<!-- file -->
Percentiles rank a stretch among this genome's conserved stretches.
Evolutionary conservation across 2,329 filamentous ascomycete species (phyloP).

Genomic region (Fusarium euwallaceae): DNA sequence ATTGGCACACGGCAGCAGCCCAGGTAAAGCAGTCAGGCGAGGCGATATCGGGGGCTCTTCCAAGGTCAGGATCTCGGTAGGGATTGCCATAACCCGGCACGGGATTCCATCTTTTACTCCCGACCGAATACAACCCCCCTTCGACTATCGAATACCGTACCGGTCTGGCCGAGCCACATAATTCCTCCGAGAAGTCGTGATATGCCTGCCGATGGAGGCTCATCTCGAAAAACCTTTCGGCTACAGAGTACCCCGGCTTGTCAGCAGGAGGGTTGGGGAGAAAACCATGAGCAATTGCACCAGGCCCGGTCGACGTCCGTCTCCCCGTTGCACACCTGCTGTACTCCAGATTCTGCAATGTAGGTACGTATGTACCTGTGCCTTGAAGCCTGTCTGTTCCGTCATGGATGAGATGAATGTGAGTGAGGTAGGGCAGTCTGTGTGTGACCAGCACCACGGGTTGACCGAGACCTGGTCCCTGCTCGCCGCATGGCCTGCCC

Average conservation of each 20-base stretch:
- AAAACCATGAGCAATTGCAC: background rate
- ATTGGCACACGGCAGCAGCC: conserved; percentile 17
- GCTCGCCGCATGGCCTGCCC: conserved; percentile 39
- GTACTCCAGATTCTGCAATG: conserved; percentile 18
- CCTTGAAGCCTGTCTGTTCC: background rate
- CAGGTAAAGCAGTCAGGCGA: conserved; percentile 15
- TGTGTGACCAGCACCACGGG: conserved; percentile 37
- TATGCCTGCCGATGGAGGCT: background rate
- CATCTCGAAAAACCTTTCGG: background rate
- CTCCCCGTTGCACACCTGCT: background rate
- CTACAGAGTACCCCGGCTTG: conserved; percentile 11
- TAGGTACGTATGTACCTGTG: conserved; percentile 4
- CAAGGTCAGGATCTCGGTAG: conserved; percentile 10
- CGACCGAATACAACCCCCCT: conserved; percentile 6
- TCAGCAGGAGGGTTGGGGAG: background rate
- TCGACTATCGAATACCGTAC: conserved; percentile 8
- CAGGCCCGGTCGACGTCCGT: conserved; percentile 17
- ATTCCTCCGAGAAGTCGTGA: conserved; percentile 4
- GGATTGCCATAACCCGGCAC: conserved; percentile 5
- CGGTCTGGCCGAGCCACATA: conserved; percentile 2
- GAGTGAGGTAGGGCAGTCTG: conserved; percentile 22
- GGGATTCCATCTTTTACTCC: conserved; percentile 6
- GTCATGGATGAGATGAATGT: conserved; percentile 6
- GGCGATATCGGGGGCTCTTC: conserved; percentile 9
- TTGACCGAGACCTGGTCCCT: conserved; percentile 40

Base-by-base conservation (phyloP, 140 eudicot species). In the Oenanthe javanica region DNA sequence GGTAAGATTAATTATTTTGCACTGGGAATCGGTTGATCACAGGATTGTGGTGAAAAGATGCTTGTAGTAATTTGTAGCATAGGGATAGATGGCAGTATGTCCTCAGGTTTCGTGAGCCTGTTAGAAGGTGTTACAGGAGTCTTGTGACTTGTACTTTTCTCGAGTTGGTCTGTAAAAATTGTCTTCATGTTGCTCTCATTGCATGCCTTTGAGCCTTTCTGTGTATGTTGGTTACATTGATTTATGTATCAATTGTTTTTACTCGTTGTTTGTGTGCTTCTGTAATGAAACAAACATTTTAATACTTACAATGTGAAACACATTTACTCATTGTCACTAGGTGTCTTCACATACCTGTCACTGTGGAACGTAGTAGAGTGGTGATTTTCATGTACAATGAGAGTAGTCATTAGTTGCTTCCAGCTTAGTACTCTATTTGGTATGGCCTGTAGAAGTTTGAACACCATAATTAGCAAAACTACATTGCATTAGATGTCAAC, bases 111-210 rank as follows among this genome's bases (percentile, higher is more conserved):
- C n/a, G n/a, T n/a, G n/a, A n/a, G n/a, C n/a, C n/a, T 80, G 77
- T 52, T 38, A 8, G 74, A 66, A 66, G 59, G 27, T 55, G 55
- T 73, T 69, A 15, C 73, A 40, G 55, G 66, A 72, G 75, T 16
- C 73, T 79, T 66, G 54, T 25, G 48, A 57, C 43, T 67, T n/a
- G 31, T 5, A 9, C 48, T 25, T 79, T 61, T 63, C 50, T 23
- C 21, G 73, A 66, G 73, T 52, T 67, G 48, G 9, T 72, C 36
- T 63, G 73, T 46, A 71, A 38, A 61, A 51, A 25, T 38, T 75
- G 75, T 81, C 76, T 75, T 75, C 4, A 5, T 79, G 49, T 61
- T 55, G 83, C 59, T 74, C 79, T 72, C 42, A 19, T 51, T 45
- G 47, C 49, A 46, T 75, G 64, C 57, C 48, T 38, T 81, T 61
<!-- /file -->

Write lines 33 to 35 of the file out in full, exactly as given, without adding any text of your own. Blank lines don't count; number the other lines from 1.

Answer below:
- T 73, T 69, A 15, C 73, A 40, G 55, G 66, A 72, G 75, T 16
- C 73, T 79, T 66, G 54, T 25, G 48, A 57, C 43, T 67, T n/a
- G 31, T 5, A 9, C 48, T 25, T 79, T 61, T 63, C 50, T 23